Moscow accuses Washington of ‘blackmailing’ Europeans into altering Iran nuclear deal
Washington is essentially “blackmailing” European signatories to Iran’s nuclear deal to amend its conditions, Russia’s envoy to EU said, urging the parties to preserve the status quo created by the landmark agreement.
Following Donald Trump’s repeated bashing of the historic 2015 deal, Secretary of State Rex Tillerson announced on Monday that the US is dispatching a diplomatic team to Europe to work out a joint initiative aimed at amending the P5+1 agreement. France, Germany and the UK, who earlier repeatedly urged the US to honor the deal, seemingly expressed some readiness to cooperate with the US administration’s demands.
“It is difficult to consider Trump’s recent statements as anything other than an attempt to blackmail the European participants in the deal,” Russia’s Permanent Representative to the EU Vladimir Chizhov told TASS on Wednesday.
However, despite Washington’s incitement, so far “there are no clear signs that the European members of the six-party group have changed their position,” the Russian envoy said, adding that all the signatories continue to “actively consult” with each other and the Iranians.
Donald Trump’s attacks against Iran have intensified this year. The US president began 2018 by accusing the previous administration of basically funding terrorism by signing the landmark nuclear accord with Tehran. While certifying – for the “last” time – on Iran’s compliance with Joint Comprehensive Plan of Action (JCPOA), Trump explicitly warned that the US would pull out of the agreement unless “terrible flaws” of the agreement were fixed. Tillerson is now on the mission that might kill the main foreign policy achievement of the Obama era.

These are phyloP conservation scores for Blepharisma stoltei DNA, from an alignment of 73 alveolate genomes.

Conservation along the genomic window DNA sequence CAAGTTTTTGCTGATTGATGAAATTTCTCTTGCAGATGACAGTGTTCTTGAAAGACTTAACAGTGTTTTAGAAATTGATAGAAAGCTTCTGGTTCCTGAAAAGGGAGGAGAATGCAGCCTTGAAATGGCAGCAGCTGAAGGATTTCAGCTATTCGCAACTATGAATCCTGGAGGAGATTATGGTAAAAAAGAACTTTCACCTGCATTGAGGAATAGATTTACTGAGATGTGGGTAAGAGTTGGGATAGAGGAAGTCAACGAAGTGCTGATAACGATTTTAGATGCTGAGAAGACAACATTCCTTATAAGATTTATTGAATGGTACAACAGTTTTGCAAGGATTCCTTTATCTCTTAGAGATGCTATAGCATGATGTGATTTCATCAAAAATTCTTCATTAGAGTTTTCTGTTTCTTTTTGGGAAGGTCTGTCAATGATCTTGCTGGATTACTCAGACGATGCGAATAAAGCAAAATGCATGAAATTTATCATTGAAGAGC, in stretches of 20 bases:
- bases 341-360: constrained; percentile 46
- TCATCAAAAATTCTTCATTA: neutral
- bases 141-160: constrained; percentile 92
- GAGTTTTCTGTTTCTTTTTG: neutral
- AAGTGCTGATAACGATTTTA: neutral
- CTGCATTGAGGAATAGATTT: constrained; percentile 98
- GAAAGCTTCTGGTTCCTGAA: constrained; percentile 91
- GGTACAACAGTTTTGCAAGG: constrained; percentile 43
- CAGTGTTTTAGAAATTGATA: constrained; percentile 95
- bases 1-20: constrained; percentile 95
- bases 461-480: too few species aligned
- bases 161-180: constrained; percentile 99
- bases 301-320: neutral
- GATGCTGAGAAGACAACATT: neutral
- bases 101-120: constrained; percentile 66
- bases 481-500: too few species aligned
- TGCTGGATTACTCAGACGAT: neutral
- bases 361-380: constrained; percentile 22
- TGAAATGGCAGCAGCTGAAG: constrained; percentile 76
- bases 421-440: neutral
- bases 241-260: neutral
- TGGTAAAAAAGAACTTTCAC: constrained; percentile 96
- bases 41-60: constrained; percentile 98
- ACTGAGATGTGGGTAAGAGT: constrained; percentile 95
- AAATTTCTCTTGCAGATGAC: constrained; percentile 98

The deal, sealed by the US, UK, Russia, France, China and Germany, places limitations on Iran’s controversial nuclear energy program in return for the lifting of economic sanctions. The agreement among the P5+1 does not have any binding restrictions on Iran’s ballistic-missile program, which has since become the focus of growing criticism. Iran repeatedly stated that its missile program is not up for negotiation.
Considering the International Atomic Energy Agency (IAEA) repeatedly certified Iran’s full compliance with the deal, Russia and China relentlessly warned the US against unilaterally revising the agreement, which they argue would hurt global security. Chizhov has once again urged the signatories to preserve the document in its current form, insisting there was absolutely no basis for altering it.
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